Preschool Curriculum follows the PA Learning Standards for Early Childhood Education.

Our curriculum encourages learning through play, using a variety of activities and techniques to reach particular goals.

Our developmentally appropriate curriculum provides for the whole child; it combines physical, emotional, social, and cognitive learning through an integrated approach.

Each of these domains is interconnected and impacts the others. Children learn by doing. Through active involvement with their environment, children attempt to make sense of the world around them.

They learn by exploring their environment through hands-on experience. Teaching young children is a creative process. An early childhood curriculum provides the framework for what actually happens in a planned environment where children interact with materials, peers, and adults.

The primary teaching goal is to help young children use the environment productively and see themselves as capable learners. They will acquire the skills and abilities needed for a lifetime of learning through carefully planned, developmentally appropriate activities arranged by the teachers.

When a learning environment encourages exploration and discovery, children develop a sense of trust and belonging. They feel important and valued when others listen to them, seek out their ideas, and allow them to express themselves. This type of environment is considered hands-on or learning through play.

Children in our classrooms are encouraged to discover things on their own. They learn by exploring the actual objects we talk about. The teachers inspire the children by asking open- ended questions and finding new ways to teach new things within the subject area.

Classroom Learning Centers:

  • Science Center
  • Music Center
  • Art Center
  • Math / Manipulative center
  • Dramatic Play Center
  • Reading Center
  • Play dough Table
  • Discovery Table

The Learning Centers are used in the activities developed for the curriculum within each classroom. These are described in greater detail in the Curriculum Development

Our teachers use developmentally appropriate practices to nurture the social, emotional, physical, and cognitive development of each child. The theories of early childhood education are used to implement the curriculum.

Age Appropriateness Human development research indicates that there are universal, predictable sequences of growth and change that occur in children during the first nine years of life.

These predictable changes occur in all domains of development – physical, cognitive, emotional, and social. Knowledge of the typical development of children within the age span served by our programs provides the framework from which teachers prepare the learning environment and plan appropriate experiences.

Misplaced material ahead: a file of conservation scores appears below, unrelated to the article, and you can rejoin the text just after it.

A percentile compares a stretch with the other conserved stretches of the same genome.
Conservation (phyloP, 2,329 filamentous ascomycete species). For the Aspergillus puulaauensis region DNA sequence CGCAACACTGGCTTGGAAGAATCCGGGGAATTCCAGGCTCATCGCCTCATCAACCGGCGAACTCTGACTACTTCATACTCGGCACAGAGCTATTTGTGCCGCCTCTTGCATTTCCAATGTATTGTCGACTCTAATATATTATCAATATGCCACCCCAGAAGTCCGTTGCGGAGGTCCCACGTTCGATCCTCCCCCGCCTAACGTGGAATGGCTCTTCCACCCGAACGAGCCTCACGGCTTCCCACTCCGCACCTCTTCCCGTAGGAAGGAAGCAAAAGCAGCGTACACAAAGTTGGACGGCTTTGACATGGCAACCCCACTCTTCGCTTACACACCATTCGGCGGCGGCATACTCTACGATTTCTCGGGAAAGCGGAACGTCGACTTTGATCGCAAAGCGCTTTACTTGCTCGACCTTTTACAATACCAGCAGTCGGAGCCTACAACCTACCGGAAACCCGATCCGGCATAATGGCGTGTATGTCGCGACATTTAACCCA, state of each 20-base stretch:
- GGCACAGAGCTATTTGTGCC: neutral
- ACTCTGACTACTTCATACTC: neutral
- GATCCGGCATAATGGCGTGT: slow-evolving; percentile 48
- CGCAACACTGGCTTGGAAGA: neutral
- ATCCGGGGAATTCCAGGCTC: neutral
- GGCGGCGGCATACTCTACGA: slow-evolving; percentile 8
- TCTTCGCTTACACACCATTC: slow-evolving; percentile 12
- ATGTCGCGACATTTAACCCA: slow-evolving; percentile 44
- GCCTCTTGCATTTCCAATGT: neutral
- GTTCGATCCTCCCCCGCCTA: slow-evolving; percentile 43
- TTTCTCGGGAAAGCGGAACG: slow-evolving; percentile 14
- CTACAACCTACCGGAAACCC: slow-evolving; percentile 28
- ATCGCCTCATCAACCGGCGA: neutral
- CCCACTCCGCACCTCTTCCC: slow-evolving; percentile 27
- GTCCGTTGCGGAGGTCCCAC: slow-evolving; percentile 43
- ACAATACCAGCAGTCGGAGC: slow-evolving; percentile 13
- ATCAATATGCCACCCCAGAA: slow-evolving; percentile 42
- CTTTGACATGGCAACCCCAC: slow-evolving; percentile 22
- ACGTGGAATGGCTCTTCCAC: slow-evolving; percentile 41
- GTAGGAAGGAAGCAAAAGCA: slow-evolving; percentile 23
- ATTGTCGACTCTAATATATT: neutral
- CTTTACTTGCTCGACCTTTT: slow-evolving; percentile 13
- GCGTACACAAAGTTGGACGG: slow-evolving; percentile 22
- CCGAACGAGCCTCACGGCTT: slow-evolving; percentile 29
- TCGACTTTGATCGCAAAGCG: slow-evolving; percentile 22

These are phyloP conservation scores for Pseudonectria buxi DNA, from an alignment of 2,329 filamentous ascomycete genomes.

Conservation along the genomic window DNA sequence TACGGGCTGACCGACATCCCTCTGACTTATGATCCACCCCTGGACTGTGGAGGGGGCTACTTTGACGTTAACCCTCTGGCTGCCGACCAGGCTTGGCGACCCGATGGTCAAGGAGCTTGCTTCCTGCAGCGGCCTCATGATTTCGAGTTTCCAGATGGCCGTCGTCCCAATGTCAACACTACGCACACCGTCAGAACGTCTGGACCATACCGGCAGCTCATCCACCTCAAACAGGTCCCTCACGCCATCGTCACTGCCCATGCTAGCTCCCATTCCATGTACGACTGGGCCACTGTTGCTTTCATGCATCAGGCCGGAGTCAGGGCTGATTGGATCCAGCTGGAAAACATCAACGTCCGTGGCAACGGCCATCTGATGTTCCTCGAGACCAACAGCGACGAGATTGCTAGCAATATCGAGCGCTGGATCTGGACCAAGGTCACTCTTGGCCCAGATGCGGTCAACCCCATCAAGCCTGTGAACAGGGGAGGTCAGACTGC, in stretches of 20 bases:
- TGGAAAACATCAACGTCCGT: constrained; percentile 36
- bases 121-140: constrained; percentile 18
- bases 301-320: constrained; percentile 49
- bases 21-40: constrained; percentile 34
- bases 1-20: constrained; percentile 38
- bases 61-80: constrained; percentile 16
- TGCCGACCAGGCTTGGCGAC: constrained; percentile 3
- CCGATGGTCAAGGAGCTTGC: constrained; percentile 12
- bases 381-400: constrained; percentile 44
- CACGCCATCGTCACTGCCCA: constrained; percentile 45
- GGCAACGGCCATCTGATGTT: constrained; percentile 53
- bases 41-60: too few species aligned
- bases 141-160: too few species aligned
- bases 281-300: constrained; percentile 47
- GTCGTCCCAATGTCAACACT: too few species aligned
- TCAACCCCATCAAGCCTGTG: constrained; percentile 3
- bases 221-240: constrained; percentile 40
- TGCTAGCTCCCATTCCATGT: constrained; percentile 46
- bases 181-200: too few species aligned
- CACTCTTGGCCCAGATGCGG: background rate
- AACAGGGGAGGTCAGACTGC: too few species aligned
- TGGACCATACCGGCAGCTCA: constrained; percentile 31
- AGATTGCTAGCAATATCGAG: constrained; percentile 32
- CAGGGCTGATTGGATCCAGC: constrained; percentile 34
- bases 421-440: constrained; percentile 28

Each child is a unique person with an individual pattern and timing of growth, as well as an individual personality, learning style, and family background. Both the curriculum and adults’ interactions with the children should be responsive to those individual differences. Learning in young children is the result of interaction between the child’s thoughts and experiences with materials, ideas, and people.

Each month the entire day care focuses on one general theme or concept (camping, the zoo, etc.). The group activities are themed as well. Individual teachers are encouraged to base their classroom’s appearance and activities on the theme.

Each class has its own goals and objectives, appropriate to that classroom’s age group. The goal is for each child to reach his or her full potential with these goals before moving to the next classroom. Every month, we focus on up to 10 goals and objectives for each classroom.

Each month the entire day care focuses on one general theme or concept (camping, the zoo, etc.). The group activities are themed as well. Individual teachers are encouraged to base their classroom’s appearance and activities on the theme.

Activities are then designed to facilitate learning the objectives. While participating in the activities, each child’s individual discoveries and progress are noted in that child’s file.

Every time a similar activity is done or a comparable objective is desired, this record provides the means by which the child’s overall progress may be assessed against common core standards, where appropriate.

Some goals and objectives will be determined by the curriculum designer. Others may be determined as appropriate by the teacher in each particular classroom. The Curriculum Development Guide provides more detail about these objectives.